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Wicked Problems


The problem solving process ends when you
run out of resources, such as time, money, 
or energy, not when some optimal or“final
and correct” solution emerges. Herb Simon,
Nobel laureate in economics, called this
“satisficing”-- stopping when you have
a solution that is “good enough” (Simon 1969)


Goel (1995) has extended Reitman's original characterization
along the number of dimensions and articulated the cognitive
consequences of these differences. In particular, it has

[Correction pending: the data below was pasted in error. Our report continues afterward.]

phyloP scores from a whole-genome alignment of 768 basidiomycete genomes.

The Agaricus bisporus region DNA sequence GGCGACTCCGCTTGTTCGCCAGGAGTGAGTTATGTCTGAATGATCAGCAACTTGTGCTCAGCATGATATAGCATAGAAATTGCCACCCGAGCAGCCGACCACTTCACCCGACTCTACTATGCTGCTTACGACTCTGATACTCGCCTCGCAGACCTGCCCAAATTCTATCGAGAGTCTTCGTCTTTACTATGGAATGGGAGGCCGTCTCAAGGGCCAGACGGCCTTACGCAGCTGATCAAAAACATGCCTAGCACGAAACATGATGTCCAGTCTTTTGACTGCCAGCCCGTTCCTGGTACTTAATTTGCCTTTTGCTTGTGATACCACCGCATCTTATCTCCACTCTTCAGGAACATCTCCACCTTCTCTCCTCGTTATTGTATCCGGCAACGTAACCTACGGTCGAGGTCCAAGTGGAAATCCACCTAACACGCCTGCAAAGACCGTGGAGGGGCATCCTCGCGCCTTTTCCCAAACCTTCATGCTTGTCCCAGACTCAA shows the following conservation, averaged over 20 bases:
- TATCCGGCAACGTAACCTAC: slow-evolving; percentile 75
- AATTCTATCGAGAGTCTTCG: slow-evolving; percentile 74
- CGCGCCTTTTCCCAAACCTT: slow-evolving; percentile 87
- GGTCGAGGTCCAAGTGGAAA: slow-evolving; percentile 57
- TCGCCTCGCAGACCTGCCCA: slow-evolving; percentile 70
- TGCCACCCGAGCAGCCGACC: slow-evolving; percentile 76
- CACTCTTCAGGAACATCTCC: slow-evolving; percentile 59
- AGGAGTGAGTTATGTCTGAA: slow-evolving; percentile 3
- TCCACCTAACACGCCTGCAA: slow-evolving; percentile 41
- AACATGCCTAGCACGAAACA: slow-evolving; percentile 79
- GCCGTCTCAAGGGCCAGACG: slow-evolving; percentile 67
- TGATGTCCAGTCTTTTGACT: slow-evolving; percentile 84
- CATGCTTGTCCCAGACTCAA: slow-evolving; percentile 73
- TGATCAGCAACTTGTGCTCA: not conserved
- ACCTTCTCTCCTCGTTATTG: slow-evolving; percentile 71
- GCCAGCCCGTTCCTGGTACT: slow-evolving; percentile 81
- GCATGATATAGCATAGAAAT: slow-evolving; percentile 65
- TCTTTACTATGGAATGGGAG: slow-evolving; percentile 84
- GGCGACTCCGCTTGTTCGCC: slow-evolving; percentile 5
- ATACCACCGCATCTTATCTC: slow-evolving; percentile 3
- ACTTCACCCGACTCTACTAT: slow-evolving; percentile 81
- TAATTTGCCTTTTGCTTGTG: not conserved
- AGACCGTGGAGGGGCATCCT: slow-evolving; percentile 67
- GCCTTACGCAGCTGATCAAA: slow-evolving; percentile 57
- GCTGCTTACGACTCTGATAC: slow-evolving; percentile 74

been argued that qualitatively different cognitive and
computational machinery is required to deal with
Ill-structured and well-structured situations/problems. On
the other hand, it has also been argued that there are no
qualitative differences between ill- and well-structured
problem situations and that the information processing theory
machinery developed to deal with well-structured problems
can also account for Ill-structured problems (Simon, 1973).
The neuropsychological data, however, supports the distinction.


文献


Ill-Structured situation